Lovers of root beer* surely will recognize this logo:
The Stewart’s Restaurant and root beer franchise is the perfect American symbol—it stands for good, fast American food, family picnics, ice cream sundaes. And its restaurants look like throwbacks to an earlier decade, when for the sake of argument and nostalgia, things were simpler.
Then there’s “Stewert’s root beer Restaurant” in New Brunswick, NJ. Notice the slight change in spelling, and the horrifically obvious attempt to bring in diners who see the classic “Stewart’s Root Beer” name and logo and just want to enjoy a little slice of their childhood, of their America.
Best yet, “Stewert’s” of New Brunswick, recently amended their storefront logo from an exact replica to this, ostensibly to avoid what has to be an imminent and easy lawsuit:
The advertising tactic of disguising an inferior or new brand as a much better, more established brand is done constantly (that I’ve noticed)—particularly with grocery products. Do I want “Cap’n Crunch” for $3.50 a box or “Berry Colossal Crunch” for $2 a bag? And do I want “Tide” laundry detergent for $10 a bottle or “Generic Grocery Store Brand” in the same color and bottle as “Tide” for $7?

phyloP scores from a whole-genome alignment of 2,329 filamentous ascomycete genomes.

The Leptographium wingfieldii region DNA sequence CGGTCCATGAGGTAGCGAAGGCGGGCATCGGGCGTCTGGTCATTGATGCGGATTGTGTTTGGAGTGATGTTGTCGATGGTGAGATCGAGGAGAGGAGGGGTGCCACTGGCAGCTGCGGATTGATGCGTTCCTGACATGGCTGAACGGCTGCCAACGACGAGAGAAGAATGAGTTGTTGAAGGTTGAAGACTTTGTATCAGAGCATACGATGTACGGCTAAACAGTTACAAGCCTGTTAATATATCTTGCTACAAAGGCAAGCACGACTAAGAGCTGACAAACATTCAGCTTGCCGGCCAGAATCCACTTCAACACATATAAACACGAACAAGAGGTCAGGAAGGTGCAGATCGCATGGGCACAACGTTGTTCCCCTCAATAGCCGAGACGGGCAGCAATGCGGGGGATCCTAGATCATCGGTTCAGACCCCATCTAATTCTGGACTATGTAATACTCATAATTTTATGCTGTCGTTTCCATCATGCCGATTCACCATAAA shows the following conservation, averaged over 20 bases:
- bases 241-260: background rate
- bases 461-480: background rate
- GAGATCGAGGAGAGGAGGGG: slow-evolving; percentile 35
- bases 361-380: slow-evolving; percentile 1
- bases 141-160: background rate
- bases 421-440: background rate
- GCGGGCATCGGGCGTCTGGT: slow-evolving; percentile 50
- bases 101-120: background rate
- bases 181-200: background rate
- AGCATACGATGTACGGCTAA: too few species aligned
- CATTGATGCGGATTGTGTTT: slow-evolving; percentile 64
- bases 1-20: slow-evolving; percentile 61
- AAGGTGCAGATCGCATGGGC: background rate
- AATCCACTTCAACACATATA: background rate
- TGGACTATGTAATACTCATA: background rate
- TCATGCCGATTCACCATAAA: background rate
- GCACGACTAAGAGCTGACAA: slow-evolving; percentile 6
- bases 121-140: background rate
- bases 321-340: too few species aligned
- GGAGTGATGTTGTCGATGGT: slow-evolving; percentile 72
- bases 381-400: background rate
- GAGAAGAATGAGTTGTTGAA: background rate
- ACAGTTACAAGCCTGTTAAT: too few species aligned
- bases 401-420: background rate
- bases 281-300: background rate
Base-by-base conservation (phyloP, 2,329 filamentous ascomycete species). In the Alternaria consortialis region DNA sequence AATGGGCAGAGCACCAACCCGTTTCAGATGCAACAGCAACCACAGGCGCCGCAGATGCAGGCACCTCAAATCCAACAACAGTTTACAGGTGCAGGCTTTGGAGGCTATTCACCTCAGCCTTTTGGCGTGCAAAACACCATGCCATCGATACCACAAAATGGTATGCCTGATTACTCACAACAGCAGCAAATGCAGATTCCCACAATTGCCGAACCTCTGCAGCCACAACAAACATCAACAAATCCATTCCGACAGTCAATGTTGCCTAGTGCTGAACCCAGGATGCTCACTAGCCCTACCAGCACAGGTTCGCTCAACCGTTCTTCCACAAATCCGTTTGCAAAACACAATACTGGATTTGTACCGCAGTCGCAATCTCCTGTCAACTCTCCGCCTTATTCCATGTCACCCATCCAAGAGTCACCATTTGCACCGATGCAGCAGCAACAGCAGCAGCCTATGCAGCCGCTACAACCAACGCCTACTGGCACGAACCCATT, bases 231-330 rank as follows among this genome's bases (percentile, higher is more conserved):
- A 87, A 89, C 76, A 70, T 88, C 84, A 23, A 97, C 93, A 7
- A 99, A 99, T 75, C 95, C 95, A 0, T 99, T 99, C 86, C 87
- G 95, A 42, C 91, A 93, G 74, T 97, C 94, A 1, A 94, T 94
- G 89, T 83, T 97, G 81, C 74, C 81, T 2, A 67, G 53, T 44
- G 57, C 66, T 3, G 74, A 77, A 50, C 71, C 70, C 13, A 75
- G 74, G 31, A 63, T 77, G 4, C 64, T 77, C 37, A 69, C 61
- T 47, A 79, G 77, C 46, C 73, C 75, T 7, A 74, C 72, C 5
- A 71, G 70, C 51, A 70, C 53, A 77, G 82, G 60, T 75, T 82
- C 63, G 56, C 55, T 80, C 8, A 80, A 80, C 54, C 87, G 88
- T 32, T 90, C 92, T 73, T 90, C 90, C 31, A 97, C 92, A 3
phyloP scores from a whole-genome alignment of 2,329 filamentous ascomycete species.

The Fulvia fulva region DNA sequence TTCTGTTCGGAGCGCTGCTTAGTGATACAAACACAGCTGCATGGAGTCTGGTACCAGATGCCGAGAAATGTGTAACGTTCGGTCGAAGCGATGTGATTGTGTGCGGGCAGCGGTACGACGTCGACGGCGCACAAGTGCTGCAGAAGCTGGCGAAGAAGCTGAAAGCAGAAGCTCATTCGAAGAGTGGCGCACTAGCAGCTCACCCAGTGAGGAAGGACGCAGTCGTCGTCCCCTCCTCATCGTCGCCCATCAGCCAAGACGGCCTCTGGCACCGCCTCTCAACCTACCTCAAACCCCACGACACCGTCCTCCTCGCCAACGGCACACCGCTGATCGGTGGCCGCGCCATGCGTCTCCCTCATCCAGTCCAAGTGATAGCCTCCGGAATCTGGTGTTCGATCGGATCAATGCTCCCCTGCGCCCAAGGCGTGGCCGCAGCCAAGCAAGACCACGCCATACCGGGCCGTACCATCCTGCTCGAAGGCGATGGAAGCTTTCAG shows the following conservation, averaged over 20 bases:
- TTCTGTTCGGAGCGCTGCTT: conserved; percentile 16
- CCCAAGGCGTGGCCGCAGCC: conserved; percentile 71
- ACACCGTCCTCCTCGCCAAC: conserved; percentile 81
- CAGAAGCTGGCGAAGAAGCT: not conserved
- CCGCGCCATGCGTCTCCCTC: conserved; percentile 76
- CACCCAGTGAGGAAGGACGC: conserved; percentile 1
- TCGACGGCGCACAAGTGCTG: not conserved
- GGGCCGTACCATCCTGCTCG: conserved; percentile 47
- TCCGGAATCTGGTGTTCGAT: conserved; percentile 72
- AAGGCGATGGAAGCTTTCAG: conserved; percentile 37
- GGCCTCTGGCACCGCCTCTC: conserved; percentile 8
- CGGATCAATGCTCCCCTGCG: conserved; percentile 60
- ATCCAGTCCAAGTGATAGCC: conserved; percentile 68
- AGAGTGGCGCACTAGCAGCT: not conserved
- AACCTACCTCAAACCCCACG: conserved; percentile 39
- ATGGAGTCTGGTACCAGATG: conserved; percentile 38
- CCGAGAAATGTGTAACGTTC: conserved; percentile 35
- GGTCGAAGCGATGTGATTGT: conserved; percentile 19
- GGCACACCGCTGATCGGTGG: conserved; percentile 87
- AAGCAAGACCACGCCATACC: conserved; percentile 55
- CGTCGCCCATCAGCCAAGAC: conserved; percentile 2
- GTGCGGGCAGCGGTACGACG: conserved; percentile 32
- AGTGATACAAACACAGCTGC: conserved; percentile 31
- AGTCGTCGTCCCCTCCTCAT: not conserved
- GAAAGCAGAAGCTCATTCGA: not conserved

You can look at it two ways. In one regard, we pay for and demand brands—Stewart’s, Cap’n Crunch, Tide—because we trust them so it doesn’t matter if an inferior brand is trying to trick us into buying their product. However, when it comes to mass-produced products and brands, is there much of a difference in quality between the established brand and the “knock-off?” Does it matter?
I know I’d have been upset if I paid for a Stewart’s experience and got the Stew.
*As a lover of root beer, Stewart’s is my every day brew. The best though is Barq’s, and there’s no debating that.